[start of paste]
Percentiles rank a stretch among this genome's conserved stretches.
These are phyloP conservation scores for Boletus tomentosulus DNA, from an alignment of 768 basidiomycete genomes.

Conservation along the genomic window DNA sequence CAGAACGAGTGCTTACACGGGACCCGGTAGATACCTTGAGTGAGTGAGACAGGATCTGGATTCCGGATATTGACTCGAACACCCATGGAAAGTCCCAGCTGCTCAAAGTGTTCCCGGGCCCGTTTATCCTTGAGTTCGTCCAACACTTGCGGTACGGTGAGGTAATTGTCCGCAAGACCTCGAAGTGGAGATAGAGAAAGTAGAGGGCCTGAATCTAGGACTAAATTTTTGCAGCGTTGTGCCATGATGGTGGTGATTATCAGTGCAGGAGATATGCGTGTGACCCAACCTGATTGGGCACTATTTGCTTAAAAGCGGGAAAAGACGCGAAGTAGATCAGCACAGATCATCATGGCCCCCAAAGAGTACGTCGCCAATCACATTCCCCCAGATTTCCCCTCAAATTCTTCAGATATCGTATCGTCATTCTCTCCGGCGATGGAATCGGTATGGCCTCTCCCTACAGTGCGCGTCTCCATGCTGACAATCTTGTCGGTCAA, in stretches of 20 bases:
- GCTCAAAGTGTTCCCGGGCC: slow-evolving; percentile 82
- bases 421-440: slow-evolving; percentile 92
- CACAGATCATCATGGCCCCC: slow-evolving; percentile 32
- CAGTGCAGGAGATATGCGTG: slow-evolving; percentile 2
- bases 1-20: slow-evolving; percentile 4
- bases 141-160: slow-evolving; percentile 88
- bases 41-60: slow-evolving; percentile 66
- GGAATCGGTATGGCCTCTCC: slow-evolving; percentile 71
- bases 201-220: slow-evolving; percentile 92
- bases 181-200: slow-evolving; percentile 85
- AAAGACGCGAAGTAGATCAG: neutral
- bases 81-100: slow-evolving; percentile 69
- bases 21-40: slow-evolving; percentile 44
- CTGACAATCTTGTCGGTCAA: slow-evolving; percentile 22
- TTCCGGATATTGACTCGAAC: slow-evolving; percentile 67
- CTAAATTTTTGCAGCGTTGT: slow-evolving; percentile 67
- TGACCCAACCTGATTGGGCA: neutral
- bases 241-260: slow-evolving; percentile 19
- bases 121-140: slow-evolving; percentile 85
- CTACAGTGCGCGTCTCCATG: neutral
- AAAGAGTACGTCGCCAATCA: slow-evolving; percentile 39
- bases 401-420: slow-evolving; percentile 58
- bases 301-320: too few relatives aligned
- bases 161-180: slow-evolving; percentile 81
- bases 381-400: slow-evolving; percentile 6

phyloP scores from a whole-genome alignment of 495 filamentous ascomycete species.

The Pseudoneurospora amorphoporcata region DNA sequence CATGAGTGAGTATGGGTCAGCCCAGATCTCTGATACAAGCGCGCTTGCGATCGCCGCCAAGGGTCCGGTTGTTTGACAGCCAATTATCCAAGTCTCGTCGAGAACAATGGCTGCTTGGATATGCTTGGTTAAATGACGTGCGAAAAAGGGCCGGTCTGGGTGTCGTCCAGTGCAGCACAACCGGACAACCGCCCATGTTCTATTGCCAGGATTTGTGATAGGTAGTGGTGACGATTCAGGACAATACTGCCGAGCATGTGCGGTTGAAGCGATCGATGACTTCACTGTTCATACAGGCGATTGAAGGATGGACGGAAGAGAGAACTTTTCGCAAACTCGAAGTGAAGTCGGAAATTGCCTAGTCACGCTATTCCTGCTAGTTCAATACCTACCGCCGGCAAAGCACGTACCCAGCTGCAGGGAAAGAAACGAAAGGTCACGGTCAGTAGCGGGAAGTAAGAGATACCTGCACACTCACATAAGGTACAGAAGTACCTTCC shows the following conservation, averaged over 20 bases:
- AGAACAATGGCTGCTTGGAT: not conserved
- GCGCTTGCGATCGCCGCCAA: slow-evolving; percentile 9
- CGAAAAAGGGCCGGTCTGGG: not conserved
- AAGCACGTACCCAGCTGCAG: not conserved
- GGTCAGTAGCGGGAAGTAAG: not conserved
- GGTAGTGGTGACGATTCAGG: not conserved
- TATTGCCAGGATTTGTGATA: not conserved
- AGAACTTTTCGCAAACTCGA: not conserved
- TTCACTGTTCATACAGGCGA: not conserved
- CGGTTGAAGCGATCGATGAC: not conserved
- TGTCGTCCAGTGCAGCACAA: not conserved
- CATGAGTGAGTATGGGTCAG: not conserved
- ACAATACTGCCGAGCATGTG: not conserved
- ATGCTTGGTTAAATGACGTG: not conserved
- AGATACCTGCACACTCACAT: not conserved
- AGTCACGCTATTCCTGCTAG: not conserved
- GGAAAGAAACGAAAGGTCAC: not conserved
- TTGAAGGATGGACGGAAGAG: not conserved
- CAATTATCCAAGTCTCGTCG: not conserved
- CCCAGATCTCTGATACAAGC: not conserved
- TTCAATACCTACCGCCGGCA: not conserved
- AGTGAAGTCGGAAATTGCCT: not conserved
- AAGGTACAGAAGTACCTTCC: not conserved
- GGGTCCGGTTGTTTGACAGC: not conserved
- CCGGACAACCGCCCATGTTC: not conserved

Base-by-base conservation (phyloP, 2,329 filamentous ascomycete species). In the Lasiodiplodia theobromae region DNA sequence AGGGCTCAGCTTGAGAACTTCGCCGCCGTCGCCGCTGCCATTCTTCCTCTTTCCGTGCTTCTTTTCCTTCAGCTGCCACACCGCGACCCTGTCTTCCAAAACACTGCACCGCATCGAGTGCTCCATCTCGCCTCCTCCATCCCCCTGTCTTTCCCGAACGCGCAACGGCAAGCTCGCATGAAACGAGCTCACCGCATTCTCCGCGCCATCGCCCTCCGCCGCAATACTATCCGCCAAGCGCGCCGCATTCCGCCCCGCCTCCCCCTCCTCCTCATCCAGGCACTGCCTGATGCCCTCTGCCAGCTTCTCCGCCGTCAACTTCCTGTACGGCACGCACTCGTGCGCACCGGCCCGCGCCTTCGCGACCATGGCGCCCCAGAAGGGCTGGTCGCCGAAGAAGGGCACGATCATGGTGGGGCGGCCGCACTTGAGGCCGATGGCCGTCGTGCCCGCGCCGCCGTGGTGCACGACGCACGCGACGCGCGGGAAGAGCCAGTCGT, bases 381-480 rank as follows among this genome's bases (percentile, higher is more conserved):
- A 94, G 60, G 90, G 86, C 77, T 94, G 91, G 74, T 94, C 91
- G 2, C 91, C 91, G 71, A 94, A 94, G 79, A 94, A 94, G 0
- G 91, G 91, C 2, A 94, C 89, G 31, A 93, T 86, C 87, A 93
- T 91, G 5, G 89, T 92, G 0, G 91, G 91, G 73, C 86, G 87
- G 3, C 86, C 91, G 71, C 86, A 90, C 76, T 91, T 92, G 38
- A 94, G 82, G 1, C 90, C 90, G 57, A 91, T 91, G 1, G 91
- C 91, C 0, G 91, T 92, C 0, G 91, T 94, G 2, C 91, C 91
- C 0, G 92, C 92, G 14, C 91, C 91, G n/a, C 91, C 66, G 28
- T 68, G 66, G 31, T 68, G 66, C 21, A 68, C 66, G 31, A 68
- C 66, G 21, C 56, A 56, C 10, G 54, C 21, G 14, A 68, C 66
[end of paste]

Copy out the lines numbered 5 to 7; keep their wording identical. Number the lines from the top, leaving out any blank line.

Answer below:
- bases 421-440: slow-evolving; percentile 92
- CACAGATCATCATGGCCCCC: slow-evolving; percentile 32
- CAGTGCAGGAGATATGCGTG: slow-evolving; percentile 2